Penn State safety Nick Scott still can’t forget the sting from last season’s back-to-back losses — even if he’d prefer not to think about it.
He remembers the scarlet-and-gray road crowd standing on its feet after last year’s one-point loss to Ohio State. He recalls the trip to East Lansing, Mich., a week later when lightning forced his teammates inside a cramped locker room for three hours and 22 minutes. And he remembers walking off the field with another loss, his College Football Playoff hopes dissolved, when the clock struck zero against Sparty.
Now, Scott’s Nittany Lions are in a similar situation. And the team captain is doing everything he can to avoid history repeating itself.
“Last year, I think we got a little bit away from our one-game-a-week mantra,” Scott said after practice Wednesday night. “After what happened last year, we were focused on what we needed to do to be in a certain position at the end of the season, rather than just focusing on the task at hand. And, obviously, we felt the consequences.
“So this year, guys are being extremely mature. We moved on from last week, and we’re 100 percent focused on Michigan State; trying to avoid a repeat of last year.”
The bye week can only help, Scott and his teammates said. A week ago, coach James Franklin acknowledged three days after another collapse against the Buckeyes that the loss was still painful. Players were seen around campus, at bus stops and on their way to classes, as if they were headed to a wake in the middle of the week.
For the second straight season, Penn State had watched as the Buckeyes stole their near-certain victory. For the second consecutive meeting with OSU, based on ESPN’s analytics, the Nittany Lions had better than a 95 percent chance to win in the fourth quarter — before it all fell apart.
Last year, Penn State knew it needed to beat Michigan State to stand a chance at the College Football Playoff. This season, the situation is nearly identical — except the Nittany Lions say they’ve had more time to reflect and fine-tune their focus on MSU instead of the CFP. They won’t lose to Sparty again.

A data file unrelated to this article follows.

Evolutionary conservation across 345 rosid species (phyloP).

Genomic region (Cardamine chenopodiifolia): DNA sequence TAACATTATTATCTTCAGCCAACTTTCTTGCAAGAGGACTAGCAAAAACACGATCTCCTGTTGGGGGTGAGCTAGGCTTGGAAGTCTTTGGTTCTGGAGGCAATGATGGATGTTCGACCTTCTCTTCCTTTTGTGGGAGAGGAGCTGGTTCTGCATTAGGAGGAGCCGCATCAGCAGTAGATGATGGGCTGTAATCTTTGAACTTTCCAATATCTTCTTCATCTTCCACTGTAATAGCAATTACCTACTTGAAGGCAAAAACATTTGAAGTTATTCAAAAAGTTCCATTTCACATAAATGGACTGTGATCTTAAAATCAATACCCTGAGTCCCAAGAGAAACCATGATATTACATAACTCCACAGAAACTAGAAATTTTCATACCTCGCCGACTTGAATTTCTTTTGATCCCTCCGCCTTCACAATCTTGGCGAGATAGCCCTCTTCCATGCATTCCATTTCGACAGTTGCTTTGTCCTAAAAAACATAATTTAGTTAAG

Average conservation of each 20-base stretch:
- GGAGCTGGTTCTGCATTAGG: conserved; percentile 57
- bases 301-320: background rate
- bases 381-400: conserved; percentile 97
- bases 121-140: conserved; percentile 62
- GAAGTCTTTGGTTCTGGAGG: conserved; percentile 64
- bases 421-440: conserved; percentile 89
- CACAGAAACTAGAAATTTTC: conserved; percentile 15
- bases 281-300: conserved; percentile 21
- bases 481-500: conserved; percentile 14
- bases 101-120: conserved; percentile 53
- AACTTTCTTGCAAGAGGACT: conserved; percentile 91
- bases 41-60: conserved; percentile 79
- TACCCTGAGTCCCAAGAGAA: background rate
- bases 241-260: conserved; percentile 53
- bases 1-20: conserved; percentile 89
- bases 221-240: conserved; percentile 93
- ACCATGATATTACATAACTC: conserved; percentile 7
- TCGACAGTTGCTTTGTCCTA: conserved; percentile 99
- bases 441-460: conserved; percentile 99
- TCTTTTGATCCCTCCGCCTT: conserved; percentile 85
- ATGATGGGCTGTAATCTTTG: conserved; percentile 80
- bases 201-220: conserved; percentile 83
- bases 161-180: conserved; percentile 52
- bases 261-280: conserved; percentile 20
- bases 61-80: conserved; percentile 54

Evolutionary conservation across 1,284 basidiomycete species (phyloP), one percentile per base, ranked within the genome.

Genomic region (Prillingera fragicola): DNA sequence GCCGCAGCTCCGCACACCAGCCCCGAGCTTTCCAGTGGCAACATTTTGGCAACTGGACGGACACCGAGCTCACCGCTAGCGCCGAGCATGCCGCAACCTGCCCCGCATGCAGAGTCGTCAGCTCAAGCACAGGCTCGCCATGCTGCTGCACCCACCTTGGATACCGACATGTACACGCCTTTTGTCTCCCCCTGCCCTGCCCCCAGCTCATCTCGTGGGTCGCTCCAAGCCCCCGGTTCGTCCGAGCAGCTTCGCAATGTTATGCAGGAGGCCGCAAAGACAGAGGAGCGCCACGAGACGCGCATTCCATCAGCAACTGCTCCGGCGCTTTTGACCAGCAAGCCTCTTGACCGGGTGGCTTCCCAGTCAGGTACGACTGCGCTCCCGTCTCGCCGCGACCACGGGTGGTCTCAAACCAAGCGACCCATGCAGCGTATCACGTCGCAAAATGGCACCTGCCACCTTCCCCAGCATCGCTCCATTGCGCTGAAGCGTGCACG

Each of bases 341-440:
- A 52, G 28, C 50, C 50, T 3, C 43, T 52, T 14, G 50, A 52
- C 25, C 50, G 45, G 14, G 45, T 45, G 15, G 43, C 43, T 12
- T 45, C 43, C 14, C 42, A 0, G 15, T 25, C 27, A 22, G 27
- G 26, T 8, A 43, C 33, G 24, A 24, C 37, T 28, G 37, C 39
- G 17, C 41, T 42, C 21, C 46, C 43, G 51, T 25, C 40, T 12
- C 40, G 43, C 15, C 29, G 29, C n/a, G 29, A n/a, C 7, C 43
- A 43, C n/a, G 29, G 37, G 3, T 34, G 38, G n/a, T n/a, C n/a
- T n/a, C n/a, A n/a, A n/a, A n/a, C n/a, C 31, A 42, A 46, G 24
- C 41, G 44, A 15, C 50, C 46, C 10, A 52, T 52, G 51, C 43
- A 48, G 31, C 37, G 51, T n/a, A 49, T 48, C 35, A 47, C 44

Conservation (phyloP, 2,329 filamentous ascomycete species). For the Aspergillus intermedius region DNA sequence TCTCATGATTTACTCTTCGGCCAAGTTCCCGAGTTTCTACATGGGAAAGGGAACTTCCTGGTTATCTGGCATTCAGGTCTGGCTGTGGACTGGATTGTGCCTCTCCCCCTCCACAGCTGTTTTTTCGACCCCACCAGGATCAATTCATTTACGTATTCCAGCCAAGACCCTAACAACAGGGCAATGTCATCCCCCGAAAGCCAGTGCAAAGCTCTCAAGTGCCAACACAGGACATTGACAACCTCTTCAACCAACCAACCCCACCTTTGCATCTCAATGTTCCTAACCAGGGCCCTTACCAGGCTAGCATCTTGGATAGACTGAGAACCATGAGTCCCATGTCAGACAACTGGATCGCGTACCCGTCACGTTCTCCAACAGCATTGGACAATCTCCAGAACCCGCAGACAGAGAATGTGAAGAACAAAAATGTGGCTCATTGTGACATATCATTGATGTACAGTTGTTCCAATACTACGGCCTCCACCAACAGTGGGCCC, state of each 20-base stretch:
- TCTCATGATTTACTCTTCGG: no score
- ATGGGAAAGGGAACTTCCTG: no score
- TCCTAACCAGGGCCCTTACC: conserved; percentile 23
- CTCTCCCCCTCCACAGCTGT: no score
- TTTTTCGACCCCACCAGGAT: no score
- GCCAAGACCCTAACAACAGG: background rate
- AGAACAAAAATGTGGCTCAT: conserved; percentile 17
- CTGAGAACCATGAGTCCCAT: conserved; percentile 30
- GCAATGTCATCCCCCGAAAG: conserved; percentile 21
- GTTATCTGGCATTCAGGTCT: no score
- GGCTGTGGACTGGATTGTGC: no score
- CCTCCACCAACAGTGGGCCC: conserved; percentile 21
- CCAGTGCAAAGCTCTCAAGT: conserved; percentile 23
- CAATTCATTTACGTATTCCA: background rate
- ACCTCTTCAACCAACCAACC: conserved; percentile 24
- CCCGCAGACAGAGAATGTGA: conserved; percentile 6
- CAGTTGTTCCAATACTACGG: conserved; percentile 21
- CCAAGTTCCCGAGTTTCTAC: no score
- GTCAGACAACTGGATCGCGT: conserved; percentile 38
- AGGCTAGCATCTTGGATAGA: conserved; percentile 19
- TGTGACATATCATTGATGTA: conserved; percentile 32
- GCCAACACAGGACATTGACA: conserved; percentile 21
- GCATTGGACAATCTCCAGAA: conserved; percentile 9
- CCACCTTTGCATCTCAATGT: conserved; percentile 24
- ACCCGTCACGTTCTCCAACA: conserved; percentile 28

“That kind of helps us, being able to sit on that loss,” quarterback Trace McSorley said, “learn as much as we can, let that pain set in and learn from it.”
McSorley acknowledged over the summer that the 2017 loss to Ohio State “might have been hanging around in some guys’ minds more than necessary.” But both he and Franklin addressed the parallels to 2017 these last two weeks.
According to players at the regular team meetings, it wasn’t so much what the two said — but how they said it. They were animated and passionate. Defensive end Yetur Gross-Matos said their message was simple: “This is not going to happen again.”
“That’s been a huge topic for us,” Gross-Matos added. “Really trying to get the team to focus on making sure what happened to us last year doesn’t happen to us this year.”
Last season was a perfect storm of issues. Not only were the Nittany Lions coming off of the heartbreaking 39-38 loss to the Buckeyes, but they were also forced to endure a three-plus hour delay inside the tiny away locker room at Spartan Stadium.
Some players grew hungry and Chick-fil-A was ordered. Many more grew bored and napped, watched Netflix or played Hangman. They were wet, tired and confused. And although the conditions didn’t help Michigan State, either, it was far from routine for a team that prides itself on consistency.
This year, AccuWeather is calling only for morning rain. No thunderstorms are in the forecast. And Penn State is better equipped to handle that dizzying loss to Ohio State. “Bye week was huge,” Scott said. “Guys took the right approach.”
The Nittany Lions may have been a similar situation last year. But they believe the result will be different this time around.
“You can learn from last year and the mistakes we made between weeks,” offensive lineman Will Fries said. “This week, we have a better idea of just focusing up — and focusing on this week only.”